Apocalyptic Mixtape: "Starfish" a dreamy, intimate tone poem

Starfish (2019)
99 min.
Release Date: March 13, 2019 (Limited)

Loss, grief, and isolation can feel like the end of the world, and in “Starfish,” the end of the world is not just a metaphor. Without simplifying A.T. White’s writing-directing debut, the easiest way to describe the film is to imagine Netflix series “13 Reasons Why” as a surreal, meditative cosmic drama, à la Lars von Trier’s “Melancholia,” albeit with alien creatures and an indie-rock soundtrack. White (who also serves as his own editor, composer, and co-creature designer) intermittently provides a visual grandiosity usually reserved for big-budget sci-fi tentpoles, but what really works here is the forlorn intimacy and quietly affecting quality the film achieves. “Starfish” is more impressionistic than it is straightforward storytelling, not so much telling an A-to-B narrative as it is evoking a vivid feeling. As a dreamy, unhurriedly paced tone poem and a directorial calling card, it’s certainly unusual, ambitious, and deeply personal.

After the funeral of her best friend Grace (Christina Masterson) on New Year’s Eve, radio deejay Aubrey Parker (Virginia Gardner) is in such a state of devastation that she can't even find works. She walks back to Grace’s apartment, goes through her thrift-shop things and feeds her pet turtle and jellyfish, and then falls asleep. When Aubrey wakes up to a chill, she realizes there is no heat or electricity and that she could be the last one in the isolated, snow-capped town, ravaged by alien creatures. It’s the end of the world as Aubrey knows it, but with the help from a man’s voice over Grace’s CB radio, she finds a cassette tape labeled “THIS MIXTAPE WILL SAVE THE WORLD,” which is the first of seven that Grace has hidden around the town where the friends used to go. Venturing out, Aubrey assumes that she must follow her late friend’s clues in order to stop the signal transmission that has opened a door for these alien monsters to come to Earth and bring about an apocalypse. If Aubrey chooses to ignore it, will the world still exist?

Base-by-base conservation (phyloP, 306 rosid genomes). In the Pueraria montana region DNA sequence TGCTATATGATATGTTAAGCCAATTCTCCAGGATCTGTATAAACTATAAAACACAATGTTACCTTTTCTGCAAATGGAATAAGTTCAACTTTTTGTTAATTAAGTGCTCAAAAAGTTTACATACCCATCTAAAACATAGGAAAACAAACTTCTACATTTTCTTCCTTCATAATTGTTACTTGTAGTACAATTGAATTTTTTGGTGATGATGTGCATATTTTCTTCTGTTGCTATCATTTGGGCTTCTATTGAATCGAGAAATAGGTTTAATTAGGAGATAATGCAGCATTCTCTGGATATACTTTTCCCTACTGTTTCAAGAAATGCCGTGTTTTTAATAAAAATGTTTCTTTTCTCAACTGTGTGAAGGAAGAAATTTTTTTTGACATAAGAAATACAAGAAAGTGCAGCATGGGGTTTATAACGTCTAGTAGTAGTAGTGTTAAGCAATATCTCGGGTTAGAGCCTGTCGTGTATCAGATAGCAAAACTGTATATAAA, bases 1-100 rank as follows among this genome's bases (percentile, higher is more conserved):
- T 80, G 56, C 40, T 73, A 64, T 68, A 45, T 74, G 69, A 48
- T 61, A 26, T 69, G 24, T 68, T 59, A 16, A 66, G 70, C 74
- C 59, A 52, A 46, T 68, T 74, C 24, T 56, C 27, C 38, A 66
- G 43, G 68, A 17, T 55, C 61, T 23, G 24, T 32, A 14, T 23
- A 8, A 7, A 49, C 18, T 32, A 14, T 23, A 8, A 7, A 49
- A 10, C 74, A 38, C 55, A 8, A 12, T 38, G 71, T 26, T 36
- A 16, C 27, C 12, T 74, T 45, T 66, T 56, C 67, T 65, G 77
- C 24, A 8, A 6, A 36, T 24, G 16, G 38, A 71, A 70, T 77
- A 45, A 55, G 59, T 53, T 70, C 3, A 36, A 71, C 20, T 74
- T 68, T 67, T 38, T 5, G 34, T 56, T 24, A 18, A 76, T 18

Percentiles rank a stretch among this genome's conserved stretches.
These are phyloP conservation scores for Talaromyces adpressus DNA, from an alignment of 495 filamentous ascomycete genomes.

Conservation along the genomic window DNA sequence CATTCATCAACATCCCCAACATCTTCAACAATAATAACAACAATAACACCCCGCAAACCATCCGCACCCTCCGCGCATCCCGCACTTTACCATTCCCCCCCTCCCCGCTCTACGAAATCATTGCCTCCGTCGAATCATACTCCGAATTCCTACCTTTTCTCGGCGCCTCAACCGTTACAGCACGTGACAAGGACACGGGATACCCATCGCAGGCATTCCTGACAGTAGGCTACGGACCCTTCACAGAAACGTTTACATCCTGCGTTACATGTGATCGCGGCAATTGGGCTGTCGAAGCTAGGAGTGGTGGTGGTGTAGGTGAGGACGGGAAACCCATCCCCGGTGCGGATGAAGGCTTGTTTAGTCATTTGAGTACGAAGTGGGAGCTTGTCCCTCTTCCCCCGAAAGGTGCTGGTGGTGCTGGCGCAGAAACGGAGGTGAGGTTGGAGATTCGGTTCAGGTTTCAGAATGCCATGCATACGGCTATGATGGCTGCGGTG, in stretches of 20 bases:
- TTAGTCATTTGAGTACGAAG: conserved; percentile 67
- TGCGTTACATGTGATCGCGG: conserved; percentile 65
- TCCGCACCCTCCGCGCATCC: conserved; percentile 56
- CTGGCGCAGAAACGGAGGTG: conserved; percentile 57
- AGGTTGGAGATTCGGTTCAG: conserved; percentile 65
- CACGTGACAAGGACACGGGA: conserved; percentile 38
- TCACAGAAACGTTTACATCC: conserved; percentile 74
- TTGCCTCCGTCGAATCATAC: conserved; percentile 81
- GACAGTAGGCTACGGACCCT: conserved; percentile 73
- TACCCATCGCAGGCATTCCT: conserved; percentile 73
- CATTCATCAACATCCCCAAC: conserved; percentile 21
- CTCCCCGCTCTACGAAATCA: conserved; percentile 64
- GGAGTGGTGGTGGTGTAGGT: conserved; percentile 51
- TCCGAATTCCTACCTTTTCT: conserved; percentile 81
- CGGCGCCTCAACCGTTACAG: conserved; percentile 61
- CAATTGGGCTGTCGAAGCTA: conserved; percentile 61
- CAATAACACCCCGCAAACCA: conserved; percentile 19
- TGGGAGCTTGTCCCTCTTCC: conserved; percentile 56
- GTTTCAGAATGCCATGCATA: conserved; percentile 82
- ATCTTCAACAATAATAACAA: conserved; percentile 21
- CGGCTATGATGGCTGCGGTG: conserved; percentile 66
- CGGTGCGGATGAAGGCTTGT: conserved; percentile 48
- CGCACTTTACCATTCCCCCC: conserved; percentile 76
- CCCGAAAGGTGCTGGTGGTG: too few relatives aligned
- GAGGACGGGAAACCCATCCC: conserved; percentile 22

Virginia Gardner (who made a memorable impression in 2018’s “Halloween”) pulls off emotionally honest work as Aubrey Parker, taking on the challenge of carrying the film on her own. Aubrey keeps seeing a man from her past, now with his face bloodied and hollowed-out, and herself on a beach at night, and her guilt becomes clearer as she goes deeper down the rabbit hole. Almost as abstract as a mind-bender by Shane Carruth but more emotional, “Starfish” marches to the beat of its own drummer with a poetic, elegiac visual language. The viewer must let most of what happens wash over them, like an anime sequence or a dip into meta territory when Aubrey wakes up on a movie set, spotting actress Virginia Gardner and director A.T. White. When Aubrey finally realizes the consequences, the film sneaks up on you and reaches a cumulative poignancy that’s fraught with a rush of melancholic emotion, cued to Sigur Rós’s ethereal, haunting ”Ekki múkk.” It’s important to rally behind first-time filmmakers with exciting voices, and A.T. White is bound to be heard.

Grade: B -